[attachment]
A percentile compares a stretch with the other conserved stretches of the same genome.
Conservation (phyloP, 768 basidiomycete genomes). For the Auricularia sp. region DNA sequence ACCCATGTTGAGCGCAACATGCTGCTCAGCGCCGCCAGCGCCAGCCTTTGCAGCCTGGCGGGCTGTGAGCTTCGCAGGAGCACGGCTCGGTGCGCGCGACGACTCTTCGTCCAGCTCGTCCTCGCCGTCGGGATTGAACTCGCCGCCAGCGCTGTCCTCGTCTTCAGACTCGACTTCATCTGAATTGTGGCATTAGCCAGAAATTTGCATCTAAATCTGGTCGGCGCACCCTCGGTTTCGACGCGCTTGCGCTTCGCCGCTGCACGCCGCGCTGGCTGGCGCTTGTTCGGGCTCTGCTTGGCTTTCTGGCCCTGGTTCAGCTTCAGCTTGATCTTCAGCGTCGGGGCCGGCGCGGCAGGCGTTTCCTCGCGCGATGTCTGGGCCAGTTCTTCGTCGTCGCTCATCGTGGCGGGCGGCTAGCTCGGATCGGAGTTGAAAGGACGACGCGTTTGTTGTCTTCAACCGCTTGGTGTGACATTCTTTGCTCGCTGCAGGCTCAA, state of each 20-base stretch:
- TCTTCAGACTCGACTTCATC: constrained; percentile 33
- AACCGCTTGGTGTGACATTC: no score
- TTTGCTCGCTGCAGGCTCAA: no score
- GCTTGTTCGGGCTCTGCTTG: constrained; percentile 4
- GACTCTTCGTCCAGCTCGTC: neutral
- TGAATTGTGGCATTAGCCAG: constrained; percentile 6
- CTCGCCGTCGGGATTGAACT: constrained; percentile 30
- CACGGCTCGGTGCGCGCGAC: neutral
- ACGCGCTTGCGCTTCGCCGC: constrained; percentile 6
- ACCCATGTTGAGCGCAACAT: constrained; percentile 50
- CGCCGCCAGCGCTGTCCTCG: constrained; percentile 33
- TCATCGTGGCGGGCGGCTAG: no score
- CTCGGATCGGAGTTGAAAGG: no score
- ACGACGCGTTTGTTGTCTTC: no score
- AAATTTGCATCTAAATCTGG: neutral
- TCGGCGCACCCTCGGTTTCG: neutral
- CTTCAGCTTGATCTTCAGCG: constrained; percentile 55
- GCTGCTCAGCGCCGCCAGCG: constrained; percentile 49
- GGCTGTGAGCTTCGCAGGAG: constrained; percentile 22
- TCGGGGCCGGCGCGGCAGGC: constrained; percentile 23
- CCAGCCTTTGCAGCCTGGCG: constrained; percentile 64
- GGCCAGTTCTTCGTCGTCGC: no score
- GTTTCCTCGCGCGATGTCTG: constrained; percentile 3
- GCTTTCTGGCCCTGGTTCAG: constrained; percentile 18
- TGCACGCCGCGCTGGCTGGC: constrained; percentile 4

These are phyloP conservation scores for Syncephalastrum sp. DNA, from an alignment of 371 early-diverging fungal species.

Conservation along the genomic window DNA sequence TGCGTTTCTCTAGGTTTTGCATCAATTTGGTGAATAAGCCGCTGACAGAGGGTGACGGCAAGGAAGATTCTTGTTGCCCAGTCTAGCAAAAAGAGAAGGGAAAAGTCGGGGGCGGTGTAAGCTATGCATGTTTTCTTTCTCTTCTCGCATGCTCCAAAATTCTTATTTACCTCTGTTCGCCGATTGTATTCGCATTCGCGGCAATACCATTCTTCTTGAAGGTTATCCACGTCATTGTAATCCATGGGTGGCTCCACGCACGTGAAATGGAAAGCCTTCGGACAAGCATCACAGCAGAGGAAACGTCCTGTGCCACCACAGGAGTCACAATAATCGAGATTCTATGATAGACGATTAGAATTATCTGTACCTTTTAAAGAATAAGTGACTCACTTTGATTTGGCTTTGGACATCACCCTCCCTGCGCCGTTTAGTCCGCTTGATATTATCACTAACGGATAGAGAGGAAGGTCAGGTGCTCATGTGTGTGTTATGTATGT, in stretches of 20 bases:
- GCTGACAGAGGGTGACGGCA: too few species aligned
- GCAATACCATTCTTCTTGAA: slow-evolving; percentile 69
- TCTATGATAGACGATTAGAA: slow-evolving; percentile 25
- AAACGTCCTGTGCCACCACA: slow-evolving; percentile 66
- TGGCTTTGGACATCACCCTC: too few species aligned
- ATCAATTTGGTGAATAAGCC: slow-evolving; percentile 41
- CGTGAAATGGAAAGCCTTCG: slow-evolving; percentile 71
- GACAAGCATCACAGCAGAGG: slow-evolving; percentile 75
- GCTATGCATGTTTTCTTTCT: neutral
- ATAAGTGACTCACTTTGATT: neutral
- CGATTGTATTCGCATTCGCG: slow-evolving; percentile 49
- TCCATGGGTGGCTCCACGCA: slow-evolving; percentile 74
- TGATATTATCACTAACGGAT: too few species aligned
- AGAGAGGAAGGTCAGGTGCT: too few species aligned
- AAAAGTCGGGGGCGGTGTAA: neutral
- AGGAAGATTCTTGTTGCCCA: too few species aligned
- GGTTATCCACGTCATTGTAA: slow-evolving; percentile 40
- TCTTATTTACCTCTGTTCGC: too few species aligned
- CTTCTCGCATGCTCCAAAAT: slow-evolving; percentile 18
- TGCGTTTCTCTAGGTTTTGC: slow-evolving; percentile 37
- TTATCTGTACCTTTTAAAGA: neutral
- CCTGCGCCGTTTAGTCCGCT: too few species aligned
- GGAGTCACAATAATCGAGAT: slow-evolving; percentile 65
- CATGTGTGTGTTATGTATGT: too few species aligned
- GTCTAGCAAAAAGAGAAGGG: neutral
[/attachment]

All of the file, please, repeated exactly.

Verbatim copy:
A percentile compares a stretch with the other conserved stretches of the same genome.
Conservation (phyloP, 768 basidiomycete genomes). For the Auricularia sp. region DNA sequence ACCCATGTTGAGCGCAACATGCTGCTCAGCGCCGCCAGCGCCAGCCTTTGCAGCCTGGCGGGCTGTGAGCTTCGCAGGAGCACGGCTCGGTGCGCGCGACGACTCTTCGTCCAGCTCGTCCTCGCCGTCGGGATTGAACTCGCCGCCAGCGCTGTCCTCGTCTTCAGACTCGACTTCATCTGAATTGTGGCATTAGCCAGAAATTTGCATCTAAATCTGGTCGGCGCACCCTCGGTTTCGACGCGCTTGCGCTTCGCCGCTGCACGCCGCGCTGGCTGGCGCTTGTTCGGGCTCTGCTTGGCTTTCTGGCCCTGGTTCAGCTTCAGCTTGATCTTCAGCGTCGGGGCCGGCGCGGCAGGCGTTTCCTCGCGCGATGTCTGGGCCAGTTCTTCGTCGTCGCTCATCGTGGCGGGCGGCTAGCTCGGATCGGAGTTGAAAGGACGACGCGTTTGTTGTCTTCAACCGCTTGGTGTGACATTCTTTGCTCGCTGCAGGCTCAA, state of each 20-base stretch:
- TCTTCAGACTCGACTTCATC: constrained; percentile 33
- AACCGCTTGGTGTGACATTC: no score
- TTTGCTCGCTGCAGGCTCAA: no score
- GCTTGTTCGGGCTCTGCTTG: constrained; percentile 4
- GACTCTTCGTCCAGCTCGTC: neutral
- TGAATTGTGGCATTAGCCAG: constrained; percentile 6
- CTCGCCGTCGGGATTGAACT: constrained; percentile 30
- CACGGCTCGGTGCGCGCGAC: neutral
- ACGCGCTTGCGCTTCGCCGC: constrained; percentile 6
- ACCCATGTTGAGCGCAACAT: constrained; percentile 50
- CGCCGCCAGCGCTGTCCTCG: constrained; percentile 33
- TCATCGTGGCGGGCGGCTAG: no score
- CTCGGATCGGAGTTGAAAGG: no score
- ACGACGCGTTTGTTGTCTTC: no score
- AAATTTGCATCTAAATCTGG: neutral
- TCGGCGCACCCTCGGTTTCG: neutral
- CTTCAGCTTGATCTTCAGCG: constrained; percentile 55
- GCTGCTCAGCGCCGCCAGCG: constrained; percentile 49
- GGCTGTGAGCTTCGCAGGAG: constrained; percentile 22
- TCGGGGCCGGCGCGGCAGGC: constrained; percentile 23
- CCAGCCTTTGCAGCCTGGCG: constrained; percentile 64
- GGCCAGTTCTTCGTCGTCGC: no score
- GTTTCCTCGCGCGATGTCTG: constrained; percentile 3
- GCTTTCTGGCCCTGGTTCAG: constrained; percentile 18
- TGCACGCCGCGCTGGCTGGC: constrained; percentile 4

These are phyloP conservation scores for Syncephalastrum sp. DNA, from an alignment of 371 early-diverging fungal species.

Conservation along the genomic window DNA sequence TGCGTTTCTCTAGGTTTTGCATCAATTTGGTGAATAAGCCGCTGACAGAGGGTGACGGCAAGGAAGATTCTTGTTGCCCAGTCTAGCAAAAAGAGAAGGGAAAAGTCGGGGGCGGTGTAAGCTATGCATGTTTTCTTTCTCTTCTCGCATGCTCCAAAATTCTTATTTACCTCTGTTCGCCGATTGTATTCGCATTCGCGGCAATACCATTCTTCTTGAAGGTTATCCACGTCATTGTAATCCATGGGTGGCTCCACGCACGTGAAATGGAAAGCCTTCGGACAAGCATCACAGCAGAGGAAACGTCCTGTGCCACCACAGGAGTCACAATAATCGAGATTCTATGATAGACGATTAGAATTATCTGTACCTTTTAAAGAATAAGTGACTCACTTTGATTTGGCTTTGGACATCACCCTCCCTGCGCCGTTTAGTCCGCTTGATATTATCACTAACGGATAGAGAGGAAGGTCAGGTGCTCATGTGTGTGTTATGTATGT, in stretches of 20 bases:
- GCTGACAGAGGGTGACGGCA: too few species aligned
- GCAATACCATTCTTCTTGAA: slow-evolving; percentile 69
- TCTATGATAGACGATTAGAA: slow-evolving; percentile 25
- AAACGTCCTGTGCCACCACA: slow-evolving; percentile 66
- TGGCTTTGGACATCACCCTC: too few species aligned
- ATCAATTTGGTGAATAAGCC: slow-evolving; percentile 41
- CGTGAAATGGAAAGCCTTCG: slow-evolving; percentile 71
- GACAAGCATCACAGCAGAGG: slow-evolving; percentile 75
- GCTATGCATGTTTTCTTTCT: neutral
- ATAAGTGACTCACTTTGATT: neutral
- CGATTGTATTCGCATTCGCG: slow-evolving; percentile 49
- TCCATGGGTGGCTCCACGCA: slow-evolving; percentile 74
- TGATATTATCACTAACGGAT: too few species aligned
- AGAGAGGAAGGTCAGGTGCT: too few species aligned
- AAAAGTCGGGGGCGGTGTAA: neutral
- AGGAAGATTCTTGTTGCCCA: too few species aligned
- GGTTATCCACGTCATTGTAA: slow-evolving; percentile 40
- TCTTATTTACCTCTGTTCGC: too few species aligned
- CTTCTCGCATGCTCCAAAAT: slow-evolving; percentile 18
- TGCGTTTCTCTAGGTTTTGC: slow-evolving; percentile 37
- TTATCTGTACCTTTTAAAGA: neutral
- CCTGCGCCGTTTAGTCCGCT: too few species aligned
- GGAGTCACAATAATCGAGAT: slow-evolving; percentile 65
- CATGTGTGTGTTATGTATGT: too few species aligned
- GTCTAGCAAAAAGAGAAGGG: neutral